Revellers out celebrating the new year may well avoid a drenching tonight, but further rain and gales are expected to herald the start of 2014.
Thousands of people across the UK are still recovering after storms last week caused widespread misery, with power cuts and flooding ruining Christmas for scores of families.
And forecasters say there is more bad weather to come, with the Met Office issuing a severe weather warning for rain on New Year's Day, affecting southern England and western Scotland.
Seven people were airlifted to safety yesterday after heavy rain caused flooding in Scotland.
The group, which included four children, were rescued from a farmhouse near Closeburn in Thornhill, Dumfries and Galloway, by a Royal Navy helicopter after rain forced families to be evacuated from dozens of homes and caused major road disruption.
Around 40 houses in Kirkconnel, Dumfries and Galloway, were evacuated, as were 25 in Dumfries after the River Nith burst its banks, flooding the Whitesands area.
The heavy rain also caused problems on the roads, with the A76 at Kirkconnel closed and flooding on the A74 and A75, and a landslide on the A7 just south of Langholm closed the road for a short while
The latest bad weather is set to push in from the Atlantic, crossing the UK from west to east. Rain today is not expected to be as heavy as in recent days, but with the ground already saturated some minor flooding is likely, the Met Office said.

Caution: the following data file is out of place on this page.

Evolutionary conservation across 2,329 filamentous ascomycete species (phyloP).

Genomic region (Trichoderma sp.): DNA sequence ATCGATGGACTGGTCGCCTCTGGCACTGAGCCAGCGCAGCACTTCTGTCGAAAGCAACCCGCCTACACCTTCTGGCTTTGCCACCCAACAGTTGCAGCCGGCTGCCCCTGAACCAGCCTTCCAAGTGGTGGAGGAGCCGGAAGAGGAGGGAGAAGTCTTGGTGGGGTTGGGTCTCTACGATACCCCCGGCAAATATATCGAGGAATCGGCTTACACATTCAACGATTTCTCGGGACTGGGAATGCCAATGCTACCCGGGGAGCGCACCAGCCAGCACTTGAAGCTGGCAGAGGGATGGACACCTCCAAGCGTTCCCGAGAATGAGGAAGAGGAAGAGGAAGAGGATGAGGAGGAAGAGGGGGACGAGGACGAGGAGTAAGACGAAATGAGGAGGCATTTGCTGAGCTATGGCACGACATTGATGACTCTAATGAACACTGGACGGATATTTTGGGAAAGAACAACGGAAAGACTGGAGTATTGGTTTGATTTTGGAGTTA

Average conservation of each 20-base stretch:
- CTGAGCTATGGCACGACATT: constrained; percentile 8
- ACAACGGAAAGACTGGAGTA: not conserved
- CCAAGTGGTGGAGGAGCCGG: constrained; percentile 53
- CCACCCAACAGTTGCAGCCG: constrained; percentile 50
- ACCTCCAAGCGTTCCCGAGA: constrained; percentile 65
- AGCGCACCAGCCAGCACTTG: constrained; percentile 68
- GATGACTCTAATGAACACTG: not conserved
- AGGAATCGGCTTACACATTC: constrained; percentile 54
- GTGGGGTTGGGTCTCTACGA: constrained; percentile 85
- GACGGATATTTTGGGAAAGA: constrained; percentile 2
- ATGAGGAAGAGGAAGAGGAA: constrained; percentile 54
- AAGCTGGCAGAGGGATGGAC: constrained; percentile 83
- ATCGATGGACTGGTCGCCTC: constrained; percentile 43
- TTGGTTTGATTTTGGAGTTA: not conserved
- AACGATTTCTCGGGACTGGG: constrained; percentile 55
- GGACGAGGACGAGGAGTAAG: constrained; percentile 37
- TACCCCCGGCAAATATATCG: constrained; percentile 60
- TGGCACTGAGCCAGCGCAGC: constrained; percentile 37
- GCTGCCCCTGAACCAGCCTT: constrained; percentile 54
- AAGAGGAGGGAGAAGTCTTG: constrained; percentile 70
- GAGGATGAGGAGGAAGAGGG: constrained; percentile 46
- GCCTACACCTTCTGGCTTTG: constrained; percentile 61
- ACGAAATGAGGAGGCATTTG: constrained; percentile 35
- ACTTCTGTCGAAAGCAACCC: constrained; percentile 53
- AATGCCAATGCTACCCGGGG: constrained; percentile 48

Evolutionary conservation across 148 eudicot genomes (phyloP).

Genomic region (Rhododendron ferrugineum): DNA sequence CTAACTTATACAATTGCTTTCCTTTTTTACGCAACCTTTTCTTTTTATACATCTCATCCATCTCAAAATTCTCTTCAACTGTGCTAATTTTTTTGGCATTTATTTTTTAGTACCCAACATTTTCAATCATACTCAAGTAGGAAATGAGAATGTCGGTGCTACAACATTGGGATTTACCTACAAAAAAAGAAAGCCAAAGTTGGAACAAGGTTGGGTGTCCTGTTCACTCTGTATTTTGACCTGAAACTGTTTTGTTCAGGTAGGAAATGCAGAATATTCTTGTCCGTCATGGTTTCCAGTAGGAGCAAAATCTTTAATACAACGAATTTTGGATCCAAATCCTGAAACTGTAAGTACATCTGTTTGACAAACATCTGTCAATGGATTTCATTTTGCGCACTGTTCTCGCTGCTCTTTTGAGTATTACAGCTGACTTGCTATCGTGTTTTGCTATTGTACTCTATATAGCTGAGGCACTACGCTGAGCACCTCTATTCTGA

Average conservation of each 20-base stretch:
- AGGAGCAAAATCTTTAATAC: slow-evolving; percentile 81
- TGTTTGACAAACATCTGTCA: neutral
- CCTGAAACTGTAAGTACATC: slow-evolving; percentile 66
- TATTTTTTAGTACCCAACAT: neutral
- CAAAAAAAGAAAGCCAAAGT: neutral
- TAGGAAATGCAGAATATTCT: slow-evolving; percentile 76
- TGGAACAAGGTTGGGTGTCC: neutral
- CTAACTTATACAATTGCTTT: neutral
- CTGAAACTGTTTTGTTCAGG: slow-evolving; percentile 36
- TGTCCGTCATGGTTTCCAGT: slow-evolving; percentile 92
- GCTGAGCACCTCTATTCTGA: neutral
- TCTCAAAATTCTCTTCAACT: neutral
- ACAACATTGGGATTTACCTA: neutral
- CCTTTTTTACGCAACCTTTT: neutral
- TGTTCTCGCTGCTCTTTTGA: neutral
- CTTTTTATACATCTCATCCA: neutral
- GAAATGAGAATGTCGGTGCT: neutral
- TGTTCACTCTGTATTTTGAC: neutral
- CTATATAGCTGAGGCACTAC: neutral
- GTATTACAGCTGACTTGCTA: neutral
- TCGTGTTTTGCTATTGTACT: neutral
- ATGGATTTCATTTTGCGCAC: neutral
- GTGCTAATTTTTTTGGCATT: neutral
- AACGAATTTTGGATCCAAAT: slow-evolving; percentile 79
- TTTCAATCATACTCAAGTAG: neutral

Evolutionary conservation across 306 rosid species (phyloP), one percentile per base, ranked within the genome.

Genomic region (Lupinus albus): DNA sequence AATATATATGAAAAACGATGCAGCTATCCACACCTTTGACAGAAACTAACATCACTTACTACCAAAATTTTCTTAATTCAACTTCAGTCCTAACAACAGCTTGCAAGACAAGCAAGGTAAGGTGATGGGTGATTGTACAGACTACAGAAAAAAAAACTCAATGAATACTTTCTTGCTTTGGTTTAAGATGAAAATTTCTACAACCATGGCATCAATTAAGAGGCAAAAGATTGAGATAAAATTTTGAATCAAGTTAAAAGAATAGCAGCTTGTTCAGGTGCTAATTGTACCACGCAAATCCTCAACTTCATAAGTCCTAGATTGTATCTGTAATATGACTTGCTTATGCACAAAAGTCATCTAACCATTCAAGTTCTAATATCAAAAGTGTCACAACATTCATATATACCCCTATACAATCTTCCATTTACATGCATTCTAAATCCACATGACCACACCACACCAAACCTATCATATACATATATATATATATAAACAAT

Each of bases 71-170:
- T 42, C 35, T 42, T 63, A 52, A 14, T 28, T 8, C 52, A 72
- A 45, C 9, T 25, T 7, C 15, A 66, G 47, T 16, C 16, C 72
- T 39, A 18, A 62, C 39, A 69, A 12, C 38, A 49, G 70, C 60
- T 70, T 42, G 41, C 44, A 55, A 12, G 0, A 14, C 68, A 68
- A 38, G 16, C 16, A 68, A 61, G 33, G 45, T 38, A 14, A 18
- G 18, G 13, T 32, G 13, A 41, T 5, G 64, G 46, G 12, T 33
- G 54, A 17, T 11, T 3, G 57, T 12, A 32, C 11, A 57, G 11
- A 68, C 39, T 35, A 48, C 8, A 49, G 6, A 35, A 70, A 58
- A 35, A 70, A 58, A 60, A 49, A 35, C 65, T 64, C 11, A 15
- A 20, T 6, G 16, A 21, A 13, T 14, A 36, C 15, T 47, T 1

Gusts of up to 50mph could also bring unpleasant travel conditions, but the worst of the bad weather should be out of the way before evening.
New Year's Day is likely to see more persistent and heavy rain, particularly in southern England and South Wales. As much as 40mm (1.6in) could fall on higher ground or coastal areas, the Met Office said, along with gales of 50-60mph.
Land sodden from the Christmas storms is expected to struggle to cope with further rainfall, and the Environment Agency has issued a number of warnings of potential flooding.
Councils are preparing for the worst, with emergency accommodation lined up in case people are forced to leave their homes, and the Local Government Association is urging people to look on council websites to keep updated with information.
The Environment Agency said there was a continuing risk of flooding, particularly in the south west of England, as rivers respond to heavy rainfall.
A spokesman said heavy rain is expected on New Year's Day, which could cause flooding to communities in the south east and south west of England.
The agency said it had teams on the ground "around the clock" operating pumping stations, issuing flood warnings and checking that flood banks, walls and barriers are working effectively.
It said: "People travelling this week are also reminded to check the latest flood updates ahead of making journeys and should not drive through dangerous floodwater."
The spokesman added that there have been 1,300 properties flooded across England and Environment Agency defences have protected more than 80,000 properties.